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Chapel bells will soon ring in Milner

Brothers Julien (second from left) and Andre Dussault (second from right) show the bells they have built for the Milner Chapel. With them are Milner Community Association members Roland Irion (left) and Wesley Mufford (right).

The 125-year-old Milner Chapel will soon have a new addition — two hand-made bells in its steeple.

The bells, made by Milner residents and brothers Julien and Andre Dussault, were unveiled to an appreciative audience at a Milner Community Association meeting on Monday, Feb. 7.

The bells, which weigh about 90 pounds (41 kg) each, are made of bronze, silicon and tin. Julien has a machine shop and has been making metal objects for many years, while Andre is an expert welder.

The first step was going to be building a mould or pattern, but Julien found one he was able to use at a Vancouver foundry he deals with, Hastings Brass and Foundry.

The bells were cast at the foundry, in a process that involves the mould being encased in sand and the molten metal being poured in several streams.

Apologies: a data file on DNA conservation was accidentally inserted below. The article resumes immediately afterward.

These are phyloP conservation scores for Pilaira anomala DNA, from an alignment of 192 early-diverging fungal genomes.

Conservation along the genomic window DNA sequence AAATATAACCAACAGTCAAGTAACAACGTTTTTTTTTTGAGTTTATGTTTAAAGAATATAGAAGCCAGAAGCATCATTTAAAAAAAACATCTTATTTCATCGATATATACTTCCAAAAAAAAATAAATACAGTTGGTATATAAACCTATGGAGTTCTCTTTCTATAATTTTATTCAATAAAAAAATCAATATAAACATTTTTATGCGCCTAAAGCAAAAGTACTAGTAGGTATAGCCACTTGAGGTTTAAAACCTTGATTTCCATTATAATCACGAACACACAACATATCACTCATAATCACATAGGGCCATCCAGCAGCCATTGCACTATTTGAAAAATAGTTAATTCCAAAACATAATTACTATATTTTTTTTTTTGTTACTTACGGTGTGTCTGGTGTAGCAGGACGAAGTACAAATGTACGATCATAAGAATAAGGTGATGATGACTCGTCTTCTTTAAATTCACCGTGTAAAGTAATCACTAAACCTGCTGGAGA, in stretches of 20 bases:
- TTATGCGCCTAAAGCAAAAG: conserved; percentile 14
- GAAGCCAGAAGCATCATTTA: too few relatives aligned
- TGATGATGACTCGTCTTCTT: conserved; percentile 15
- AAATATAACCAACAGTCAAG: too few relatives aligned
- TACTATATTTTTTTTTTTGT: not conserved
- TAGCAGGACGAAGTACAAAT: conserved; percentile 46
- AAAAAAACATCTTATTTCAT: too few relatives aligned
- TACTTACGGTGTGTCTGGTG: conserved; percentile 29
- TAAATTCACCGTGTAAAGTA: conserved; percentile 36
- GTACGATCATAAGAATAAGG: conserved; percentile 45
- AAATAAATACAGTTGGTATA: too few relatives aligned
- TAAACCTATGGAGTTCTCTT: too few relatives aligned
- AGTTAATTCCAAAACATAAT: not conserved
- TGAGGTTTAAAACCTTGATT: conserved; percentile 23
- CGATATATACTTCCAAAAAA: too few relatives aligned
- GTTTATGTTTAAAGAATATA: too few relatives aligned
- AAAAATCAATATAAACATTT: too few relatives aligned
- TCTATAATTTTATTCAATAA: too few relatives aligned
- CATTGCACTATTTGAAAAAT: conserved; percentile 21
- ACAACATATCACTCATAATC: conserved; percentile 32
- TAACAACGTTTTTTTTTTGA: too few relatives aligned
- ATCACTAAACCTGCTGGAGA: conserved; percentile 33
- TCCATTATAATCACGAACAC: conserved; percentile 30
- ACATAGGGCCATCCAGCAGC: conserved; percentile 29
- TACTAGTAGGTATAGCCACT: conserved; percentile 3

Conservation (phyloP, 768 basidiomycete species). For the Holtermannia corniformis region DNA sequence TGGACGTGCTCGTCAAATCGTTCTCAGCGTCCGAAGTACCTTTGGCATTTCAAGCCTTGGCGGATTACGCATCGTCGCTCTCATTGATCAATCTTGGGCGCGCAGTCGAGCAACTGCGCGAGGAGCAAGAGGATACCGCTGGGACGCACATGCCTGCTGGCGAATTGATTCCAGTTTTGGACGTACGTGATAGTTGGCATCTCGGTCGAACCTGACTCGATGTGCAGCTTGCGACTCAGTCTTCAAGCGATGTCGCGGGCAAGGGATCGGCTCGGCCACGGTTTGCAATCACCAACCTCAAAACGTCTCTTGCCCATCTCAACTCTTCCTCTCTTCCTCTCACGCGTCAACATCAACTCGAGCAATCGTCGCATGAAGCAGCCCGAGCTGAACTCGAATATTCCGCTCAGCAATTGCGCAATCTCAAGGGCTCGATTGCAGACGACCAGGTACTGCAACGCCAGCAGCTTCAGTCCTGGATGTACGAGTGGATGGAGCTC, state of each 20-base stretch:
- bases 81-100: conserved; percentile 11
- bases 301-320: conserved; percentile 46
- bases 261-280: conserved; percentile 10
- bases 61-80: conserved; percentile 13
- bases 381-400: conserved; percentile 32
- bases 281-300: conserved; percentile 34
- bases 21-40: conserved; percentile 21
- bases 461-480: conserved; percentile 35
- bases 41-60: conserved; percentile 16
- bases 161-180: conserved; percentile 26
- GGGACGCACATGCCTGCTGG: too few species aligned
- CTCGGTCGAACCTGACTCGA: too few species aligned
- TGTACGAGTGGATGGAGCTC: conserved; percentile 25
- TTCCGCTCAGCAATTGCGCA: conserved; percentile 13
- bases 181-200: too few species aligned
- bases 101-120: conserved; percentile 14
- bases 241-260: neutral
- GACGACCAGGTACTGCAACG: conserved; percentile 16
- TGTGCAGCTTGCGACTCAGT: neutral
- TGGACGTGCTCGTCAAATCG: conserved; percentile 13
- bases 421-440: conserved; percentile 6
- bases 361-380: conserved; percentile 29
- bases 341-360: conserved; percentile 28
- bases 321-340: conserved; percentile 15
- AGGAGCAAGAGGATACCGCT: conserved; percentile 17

After the casting, the bells still needed a lot of machining, which was done in Julien’s shop. They have to fit within a fairly narrow confine in the steeple, so the brothers, working with Wesley Mufford and Roland Irion of the MCA, had specific dimensions for the brackets to hold them in place. Andre bent the steel bar portion of the brackets in place using a press — the metal was not heated.

The bells are also counter weighted so that they will ring properly, and the clappers in each bell are different to provide distinct tones.

The bells will be mounted in the steeple within the next few weeks, and will be put to good use when the MCA celebrates the church’s 125th anniversary this summer at a picnic.

The church, built in 1886, has never had its own bell. However, lifetime Milner resident Hugh Davis says the community did have its own unique bell.

A locomotive bell, it hung at the Muffird farm and was rung each day at 12 noon as a signal that it was lunch time. Davis says the bell was taken down about 60 years ago and may possibly still be in a home in Langley.